Diversity is a major problem in Australian medical research, says GP, as the government calls for input into its statement on tackling the issue of gender and sexual orientation diversity.
The government is calling for public input into its draft statement aimed at improving diverse gender and sexual orientation representation in health and medical research.
“For too long women and LGBTIQA+ Australians have been under-represented in health and medical research and have all too often had their experiences ignored,” said assistant minister for health and aged care Ged Kearney.
“Our government is committed to a stronger, more inclusive health and medical research industry.”
The consultation, which is open to submissions until 15 December, is focused on building a statement that improves the understanding of research gaps borne from historic under-representation in research and increase consideration of gender, sex and sexual orientation throughout research planning and implementation.
The statement also proposes to promote “effective, sensitive and safe involvement of people with lived experience in all stages of research projects” and build partnerships between relevant consumer groups and researchers.
“I know from experience that better partnerships between consumers, researchers, clinicians, and other research stakeholders leads to better health outcomes for more people,” said Ms Kearney.
“We all have the right to be included in safe, high-quality health and medical research.”
Speaking to The Medical Republic, GP and mental health specialist Associate Professor Louise Stone said the problem begins with a lack of diversity among researchers.
“There is a profound ‘Daversity’ problem, a term coined by Australian researchers,” said Professor Stone.
“There are more grants going to men named Dave than there are to women.”
According to Professor Stone, the inequity in opportunity for non-male researchers trickles down to the types of questions that are being asked.
Gendered funding for research means a skew towards male perspectives on what questions are asked, she said, highlighting endometriosis as a gendered disorder that has only recently begun to receive funding.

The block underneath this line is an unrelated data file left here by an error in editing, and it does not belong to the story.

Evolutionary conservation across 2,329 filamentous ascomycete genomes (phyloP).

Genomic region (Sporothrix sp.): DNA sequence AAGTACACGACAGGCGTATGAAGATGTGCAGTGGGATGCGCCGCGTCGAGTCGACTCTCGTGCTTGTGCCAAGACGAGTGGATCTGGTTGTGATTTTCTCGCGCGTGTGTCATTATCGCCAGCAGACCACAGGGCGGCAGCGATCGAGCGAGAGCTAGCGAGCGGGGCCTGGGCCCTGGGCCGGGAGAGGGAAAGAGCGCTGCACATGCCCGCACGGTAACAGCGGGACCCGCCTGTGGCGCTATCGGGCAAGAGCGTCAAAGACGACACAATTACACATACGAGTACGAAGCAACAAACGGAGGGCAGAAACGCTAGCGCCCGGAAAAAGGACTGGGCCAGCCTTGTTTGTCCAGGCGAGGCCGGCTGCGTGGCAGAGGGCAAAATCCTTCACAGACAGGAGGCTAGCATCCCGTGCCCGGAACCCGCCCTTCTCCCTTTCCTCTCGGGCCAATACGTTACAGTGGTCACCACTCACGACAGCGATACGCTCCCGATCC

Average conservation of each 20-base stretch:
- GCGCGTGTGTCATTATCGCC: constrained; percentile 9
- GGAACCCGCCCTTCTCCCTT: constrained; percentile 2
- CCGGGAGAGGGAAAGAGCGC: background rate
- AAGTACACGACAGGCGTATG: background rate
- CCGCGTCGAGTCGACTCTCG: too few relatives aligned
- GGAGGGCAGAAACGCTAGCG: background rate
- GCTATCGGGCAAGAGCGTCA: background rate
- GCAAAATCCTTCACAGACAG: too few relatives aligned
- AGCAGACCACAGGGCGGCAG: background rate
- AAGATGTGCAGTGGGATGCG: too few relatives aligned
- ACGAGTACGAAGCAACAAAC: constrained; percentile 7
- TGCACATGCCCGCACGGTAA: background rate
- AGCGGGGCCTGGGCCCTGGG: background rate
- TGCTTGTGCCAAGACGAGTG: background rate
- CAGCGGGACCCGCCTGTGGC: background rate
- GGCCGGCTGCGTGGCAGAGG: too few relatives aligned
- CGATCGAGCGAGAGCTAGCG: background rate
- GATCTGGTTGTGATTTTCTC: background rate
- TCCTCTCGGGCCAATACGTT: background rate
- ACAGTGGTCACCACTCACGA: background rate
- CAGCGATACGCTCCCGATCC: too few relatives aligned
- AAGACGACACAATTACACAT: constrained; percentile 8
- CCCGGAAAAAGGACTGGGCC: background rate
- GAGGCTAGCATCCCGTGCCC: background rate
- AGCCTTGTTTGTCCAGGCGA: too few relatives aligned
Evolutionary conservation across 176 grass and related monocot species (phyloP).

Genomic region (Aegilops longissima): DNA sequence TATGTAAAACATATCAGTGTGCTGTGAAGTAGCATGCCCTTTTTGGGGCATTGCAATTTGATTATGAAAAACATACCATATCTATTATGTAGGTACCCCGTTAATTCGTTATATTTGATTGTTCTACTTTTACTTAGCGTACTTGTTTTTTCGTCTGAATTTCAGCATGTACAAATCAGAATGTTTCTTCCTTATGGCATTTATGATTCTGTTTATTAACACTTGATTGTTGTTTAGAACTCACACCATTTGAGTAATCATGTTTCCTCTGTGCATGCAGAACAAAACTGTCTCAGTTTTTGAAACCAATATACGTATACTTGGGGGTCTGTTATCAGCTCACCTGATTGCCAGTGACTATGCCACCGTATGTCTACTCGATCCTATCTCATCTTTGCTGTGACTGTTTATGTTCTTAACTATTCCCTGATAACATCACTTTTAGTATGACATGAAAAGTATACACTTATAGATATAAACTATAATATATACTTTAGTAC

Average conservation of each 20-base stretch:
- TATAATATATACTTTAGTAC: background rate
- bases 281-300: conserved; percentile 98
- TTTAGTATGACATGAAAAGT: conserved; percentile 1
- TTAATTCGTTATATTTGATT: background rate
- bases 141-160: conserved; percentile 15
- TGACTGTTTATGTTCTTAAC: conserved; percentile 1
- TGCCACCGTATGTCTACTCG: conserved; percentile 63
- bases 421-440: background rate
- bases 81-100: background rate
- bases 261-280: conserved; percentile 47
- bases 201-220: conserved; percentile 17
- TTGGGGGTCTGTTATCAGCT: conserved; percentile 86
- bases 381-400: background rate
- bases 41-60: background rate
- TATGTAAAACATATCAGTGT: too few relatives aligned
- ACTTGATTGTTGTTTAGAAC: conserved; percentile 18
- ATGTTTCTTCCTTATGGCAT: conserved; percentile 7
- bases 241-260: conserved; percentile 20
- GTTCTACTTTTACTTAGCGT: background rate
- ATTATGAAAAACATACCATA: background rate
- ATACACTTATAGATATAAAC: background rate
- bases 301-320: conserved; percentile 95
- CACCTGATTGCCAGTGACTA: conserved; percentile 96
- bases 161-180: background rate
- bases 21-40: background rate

“The less non-male researchers that you have in any research organisation, the narrower your field of scope will be,” she said.
This male-centric approach continues into the earliest stages of research, added Dr Stone, where even the rats used in preclinical studies tend to be male.
Clinical research often excludes women of childbearing age due to pregnancy concerns, she added, and it can be hard to encourage particularly disadvantaged women with childcare responsibilities to participate in RCTs due to the time required.
According to Professor Stone, this reliance on non-diverse research which not only lacks diversity in gender and sexual orientation, but in privilege, means that so-called “evidence-based” guidelines are being used inappropriately.
“Best practice is based on evidence that is based on a more male view of the world,” said Professor Stone.
“So therefore, women are getting treatments that are based on evidence generated in men.
“This is the reason women have worse outcomes in heart attacks.”
Professor Stone likened translating evidence from vastly different populations to translating research from one organ to another – a laughable prospect for any researcher.
She outlined the harm that labelling care that doesn’t align with guidelines “low-value care” and pushing clinicians to apply guidelines that were generalised from populations very different to those to which they are providing care.
Diversity in research is needed across the board to broaden representation for all patients, Professor Stone added.
“We have more to do to allow academic opportunities across the whole diversity spectrum, that includes gender ethnicity and [medical] discipline.
“I suspect if we look at the percentage of cardiologists who are professors it is probably 10 times the number of GPs that are professors,” she said.
Living Proud chairperson Barry Cosker spoke for the LGBTIQA+ community.
“We know that there are significant health disparities between the LGBTIQA+ community and the general population,” he said.
“We need more research and accurate data that will help us understand and better respond to these issues in the LGBTIQA+ community.
“We welcome this statement from the Assistant Minister today and encourage members of the community to provide comment.”